HF Noise reduction speaker

Submitted: Wednesday, Mar 26, 2008 at 19:26
ThreadID: 55947 Views:3861 Replies:5 FollowUps:9
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Hi All
First let me state that my electronic knowledge is very limited anyway here goes, I have been having trouble with my new Turbo diesel interfering with the HF radio I have reduced the noise considerably by fitting noise supressors to the electronic fuel pump wiring and I have been advised to buy a ADSP2 Noise cancellation ext speaker to replace existing codan speaker. Has anyone had any experience with these speakers and where do you get them I have tried Dick Smith, Jaycar, with no luck any advise would be appreciated
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Reply By: Member - Phil G (SA) - Wednesday, Mar 26, 2008 at 19:46

Wednesday, Mar 26, 2008 at 19:46
Gday Barry,
I've had the same noise problem, and have been using an ADSP2 noise reducing speaker for about 18months (my HF is a Barret 950). It has 2 levels for the noise reduction. First level works pretty well, second level distorts a bit to much. It also has different levels for filtering, but I don't find these useful.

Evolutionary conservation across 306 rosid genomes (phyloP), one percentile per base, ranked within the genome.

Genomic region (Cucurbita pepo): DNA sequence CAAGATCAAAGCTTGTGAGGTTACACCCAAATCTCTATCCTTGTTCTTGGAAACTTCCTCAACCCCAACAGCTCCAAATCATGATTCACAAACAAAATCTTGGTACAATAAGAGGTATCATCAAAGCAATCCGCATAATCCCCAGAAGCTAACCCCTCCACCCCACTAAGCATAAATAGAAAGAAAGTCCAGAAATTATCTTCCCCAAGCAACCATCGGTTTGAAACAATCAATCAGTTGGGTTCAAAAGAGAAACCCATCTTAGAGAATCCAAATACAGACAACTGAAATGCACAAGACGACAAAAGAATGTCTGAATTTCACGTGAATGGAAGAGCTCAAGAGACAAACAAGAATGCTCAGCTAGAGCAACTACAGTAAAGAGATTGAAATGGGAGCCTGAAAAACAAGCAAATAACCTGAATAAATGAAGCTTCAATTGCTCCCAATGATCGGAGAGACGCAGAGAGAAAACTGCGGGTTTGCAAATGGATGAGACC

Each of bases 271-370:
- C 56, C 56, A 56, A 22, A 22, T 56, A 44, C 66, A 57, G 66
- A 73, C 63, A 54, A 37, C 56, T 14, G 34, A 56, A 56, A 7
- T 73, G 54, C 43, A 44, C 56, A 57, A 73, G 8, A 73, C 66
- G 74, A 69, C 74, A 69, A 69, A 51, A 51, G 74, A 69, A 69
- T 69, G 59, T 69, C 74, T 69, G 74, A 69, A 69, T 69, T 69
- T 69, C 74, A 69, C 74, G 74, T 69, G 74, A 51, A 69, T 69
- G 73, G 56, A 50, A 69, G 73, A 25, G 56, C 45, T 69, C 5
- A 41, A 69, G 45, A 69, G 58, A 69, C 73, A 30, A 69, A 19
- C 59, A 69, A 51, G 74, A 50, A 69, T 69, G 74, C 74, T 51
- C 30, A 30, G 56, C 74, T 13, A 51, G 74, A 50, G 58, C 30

The first level is good enough for me to now listen in to VKS on the move. But it works really well when in camp, and the engine is not running.

They don't come cheap. I bought mine from Electric Bug in adelaide, but I know from a friend that they have no more in stock at present. My friend has just ordered one from USA.

Here is the manual.

And here is the link to the SGC shop.

If you google HF ADSP speaker, you will come up with other sites and reviews.


AnswerID: 294869

Follow Up By: Member - Phil G (SA) - Wednesday, Mar 26, 2008 at 20:05

Wednesday, Mar 26, 2008 at 20:05
Just to add, it doesn't have an on/off switch. I added one. But Electric Bug said that you could take power from the COM cable that goes to the head unit, so it would automatically turn on and off with the radio.
FollowupID: 560777

Follow Up By: Barry 2 - Wednesday, Mar 26, 2008 at 20:33

Wednesday, Mar 26, 2008 at 20:33
Hi Phil
Thanks for the info I will follow it up, I have a 79 series as well didn't have any issues with the HF in my old 80 series stnd diesel.
Safe Travels
FollowupID: 560790

Follow Up By: Member - Phil G (SA) - Wednesday, Mar 26, 2008 at 21:19